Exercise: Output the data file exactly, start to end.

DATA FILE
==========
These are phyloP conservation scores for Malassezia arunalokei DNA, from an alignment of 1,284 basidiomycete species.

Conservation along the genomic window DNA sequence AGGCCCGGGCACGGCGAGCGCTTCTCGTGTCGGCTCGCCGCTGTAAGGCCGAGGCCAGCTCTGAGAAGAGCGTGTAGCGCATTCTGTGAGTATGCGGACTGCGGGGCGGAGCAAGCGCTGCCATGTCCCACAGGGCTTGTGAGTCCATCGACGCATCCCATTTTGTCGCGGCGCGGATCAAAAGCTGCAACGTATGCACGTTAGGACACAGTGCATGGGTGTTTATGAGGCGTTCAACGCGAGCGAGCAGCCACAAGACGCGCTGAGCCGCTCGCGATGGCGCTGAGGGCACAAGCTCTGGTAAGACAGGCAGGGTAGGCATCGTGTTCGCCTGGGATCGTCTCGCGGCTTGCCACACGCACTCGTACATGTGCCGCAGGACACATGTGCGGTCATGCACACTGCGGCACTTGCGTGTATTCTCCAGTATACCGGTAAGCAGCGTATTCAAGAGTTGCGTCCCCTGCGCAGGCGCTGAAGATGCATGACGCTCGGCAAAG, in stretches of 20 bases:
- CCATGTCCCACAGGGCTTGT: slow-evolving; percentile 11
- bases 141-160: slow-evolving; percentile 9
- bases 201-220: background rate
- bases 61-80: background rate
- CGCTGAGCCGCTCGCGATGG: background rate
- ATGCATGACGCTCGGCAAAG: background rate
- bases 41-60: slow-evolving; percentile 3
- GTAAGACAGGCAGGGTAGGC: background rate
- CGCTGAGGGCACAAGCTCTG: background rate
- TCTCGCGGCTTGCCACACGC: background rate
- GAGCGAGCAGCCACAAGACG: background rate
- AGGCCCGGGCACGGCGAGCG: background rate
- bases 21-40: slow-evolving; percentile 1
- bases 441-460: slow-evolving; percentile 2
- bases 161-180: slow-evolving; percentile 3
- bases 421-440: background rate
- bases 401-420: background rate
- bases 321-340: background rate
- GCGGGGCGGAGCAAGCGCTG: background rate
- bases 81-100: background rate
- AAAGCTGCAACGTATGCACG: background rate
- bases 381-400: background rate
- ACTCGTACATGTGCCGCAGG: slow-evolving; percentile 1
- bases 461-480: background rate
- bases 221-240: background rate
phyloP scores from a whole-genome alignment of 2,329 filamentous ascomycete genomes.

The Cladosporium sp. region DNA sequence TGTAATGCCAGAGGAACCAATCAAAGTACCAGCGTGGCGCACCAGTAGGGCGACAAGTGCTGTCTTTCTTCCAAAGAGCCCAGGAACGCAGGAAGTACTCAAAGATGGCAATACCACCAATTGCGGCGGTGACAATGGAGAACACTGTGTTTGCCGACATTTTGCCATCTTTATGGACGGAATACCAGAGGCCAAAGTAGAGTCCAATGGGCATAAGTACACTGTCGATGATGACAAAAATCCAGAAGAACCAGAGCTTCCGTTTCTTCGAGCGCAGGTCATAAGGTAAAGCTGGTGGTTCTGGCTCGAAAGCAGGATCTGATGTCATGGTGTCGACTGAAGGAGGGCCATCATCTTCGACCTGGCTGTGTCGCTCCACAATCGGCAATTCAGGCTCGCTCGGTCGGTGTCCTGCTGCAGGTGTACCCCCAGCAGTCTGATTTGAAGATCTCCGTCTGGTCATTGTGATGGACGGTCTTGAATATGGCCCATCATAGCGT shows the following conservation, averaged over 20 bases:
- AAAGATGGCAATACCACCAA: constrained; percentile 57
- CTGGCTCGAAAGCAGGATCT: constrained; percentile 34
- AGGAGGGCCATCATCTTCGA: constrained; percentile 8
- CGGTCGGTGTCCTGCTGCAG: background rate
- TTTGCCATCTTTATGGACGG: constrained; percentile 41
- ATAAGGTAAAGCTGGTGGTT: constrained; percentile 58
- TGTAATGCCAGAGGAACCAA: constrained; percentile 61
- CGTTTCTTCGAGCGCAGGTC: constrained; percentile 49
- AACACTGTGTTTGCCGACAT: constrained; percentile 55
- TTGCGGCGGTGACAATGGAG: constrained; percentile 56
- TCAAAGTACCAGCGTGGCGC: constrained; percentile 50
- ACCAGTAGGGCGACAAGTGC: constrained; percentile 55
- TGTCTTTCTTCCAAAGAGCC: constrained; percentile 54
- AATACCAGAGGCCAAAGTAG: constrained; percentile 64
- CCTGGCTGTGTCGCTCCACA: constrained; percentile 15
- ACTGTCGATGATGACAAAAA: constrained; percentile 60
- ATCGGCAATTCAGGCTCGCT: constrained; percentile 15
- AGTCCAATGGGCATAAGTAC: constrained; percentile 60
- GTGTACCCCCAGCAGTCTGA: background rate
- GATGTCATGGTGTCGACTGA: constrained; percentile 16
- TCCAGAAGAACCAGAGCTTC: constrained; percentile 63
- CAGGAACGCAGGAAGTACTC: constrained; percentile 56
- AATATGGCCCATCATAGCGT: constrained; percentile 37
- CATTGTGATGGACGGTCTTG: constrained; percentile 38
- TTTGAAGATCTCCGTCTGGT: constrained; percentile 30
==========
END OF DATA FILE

These are phyloP conservation scores for Malassezia arunalokei DNA, from an alignment of 1,284 basidiomycete species.

Conservation along the genomic window DNA sequence AGGCCCGGGCACGGCGAGCGCTTCTCGTGTCGGCTCGCCGCTGTAAGGCCGAGGCCAGCTCTGAGAAGAGCGTGTAGCGCATTCTGTGAGTATGCGGACTGCGGGGCGGAGCAAGCGCTGCCATGTCCCACAGGGCTTGTGAGTCCATCGACGCATCCCATTTTGTCGCGGCGCGGATCAAAAGCTGCAACGTATGCACGTTAGGACACAGTGCATGGGTGTTTATGAGGCGTTCAACGCGAGCGAGCAGCCACAAGACGCGCTGAGCCGCTCGCGATGGCGCTGAGGGCACAAGCTCTGGTAAGACAGGCAGGGTAGGCATCGTGTTCGCCTGGGATCGTCTCGCGGCTTGCCACACGCACTCGTACATGTGCCGCAGGACACATGTGCGGTCATGCACACTGCGGCACTTGCGTGTATTCTCCAGTATACCGGTAAGCAGCGTATTCAAGAGTTGCGTCCCCTGCGCAGGCGCTGAAGATGCATGACGCTCGGCAAAG, in stretches of 20 bases:
- CCATGTCCCACAGGGCTTGT: slow-evolving; percentile 11
- bases 141-160: slow-evolving; percentile 9
- bases 201-220: background rate
- bases 61-80: background rate
- CGCTGAGCCGCTCGCGATGG: background rate
- ATGCATGACGCTCGGCAAAG: background rate
- bases 41-60: slow-evolving; percentile 3
- GTAAGACAGGCAGGGTAGGC: background rate
- CGCTGAGGGCACAAGCTCTG: background rate
- TCTCGCGGCTTGCCACACGC: background rate
- GAGCGAGCAGCCACAAGACG: background rate
- AGGCCCGGGCACGGCGAGCG: background rate
- bases 21-40: slow-evolving; percentile 1
- bases 441-460: slow-evolving; percentile 2
- bases 161-180: slow-evolving; percentile 3
- bases 421-440: background rate
- bases 401-420: background rate
- bases 321-340: background rate
- GCGGGGCGGAGCAAGCGCTG: background rate
- bases 81-100: background rate
- AAAGCTGCAACGTATGCACG: background rate
- bases 381-400: background rate
- ACTCGTACATGTGCCGCAGG: slow-evolving; percentile 1
- bases 461-480: background rate
- bases 221-240: background rate
phyloP scores from a whole-genome alignment of 2,329 filamentous ascomycete genomes.

The Cladosporium sp. region DNA sequence TGTAATGCCAGAGGAACCAATCAAAGTACCAGCGTGGCGCACCAGTAGGGCGACAAGTGCTGTCTTTCTTCCAAAGAGCCCAGGAACGCAGGAAGTACTCAAAGATGGCAATACCACCAATTGCGGCGGTGACAATGGAGAACACTGTGTTTGCCGACATTTTGCCATCTTTATGGACGGAATACCAGAGGCCAAAGTAGAGTCCAATGGGCATAAGTACACTGTCGATGATGACAAAAATCCAGAAGAACCAGAGCTTCCGTTTCTTCGAGCGCAGGTCATAAGGTAAAGCTGGTGGTTCTGGCTCGAAAGCAGGATCTGATGTCATGGTGTCGACTGAAGGAGGGCCATCATCTTCGACCTGGCTGTGTCGCTCCACAATCGGCAATTCAGGCTCGCTCGGTCGGTGTCCTGCTGCAGGTGTACCCCCAGCAGTCTGATTTGAAGATCTCCGTCTGGTCATTGTGATGGACGGTCTTGAATATGGCCCATCATAGCGT shows the following conservation, averaged over 20 bases:
- AAAGATGGCAATACCACCAA: constrained; percentile 57
- CTGGCTCGAAAGCAGGATCT: constrained; percentile 34
- AGGAGGGCCATCATCTTCGA: constrained; percentile 8
- CGGTCGGTGTCCTGCTGCAG: background rate
- TTTGCCATCTTTATGGACGG: constrained; percentile 41
- ATAAGGTAAAGCTGGTGGTT: constrained; percentile 58
- TGTAATGCCAGAGGAACCAA: constrained; percentile 61
- CGTTTCTTCGAGCGCAGGTC: constrained; percentile 49
- AACACTGTGTTTGCCGACAT: constrained; percentile 55
- TTGCGGCGGTGACAATGGAG: constrained; percentile 56
- TCAAAGTACCAGCGTGGCGC: constrained; percentile 50
- ACCAGTAGGGCGACAAGTGC: constrained; percentile 55
- TGTCTTTCTTCCAAAGAGCC: constrained; percentile 54
- AATACCAGAGGCCAAAGTAG: constrained; percentile 64
- CCTGGCTGTGTCGCTCCACA: constrained; percentile 15
- ACTGTCGATGATGACAAAAA: constrained; percentile 60
- ATCGGCAATTCAGGCTCGCT: constrained; percentile 15
- AGTCCAATGGGCATAAGTAC: constrained; percentile 60
- GTGTACCCCCAGCAGTCTGA: background rate
- GATGTCATGGTGTCGACTGA: constrained; percentile 16
- TCCAGAAGAACCAGAGCTTC: constrained; percentile 63
- CAGGAACGCAGGAAGTACTC: constrained; percentile 56
- AATATGGCCCATCATAGCGT: constrained; percentile 37
- CATTGTGATGGACGGTCTTG: constrained; percentile 38
- TTTGAAGATCTCCGTCTGGT: constrained; percentile 30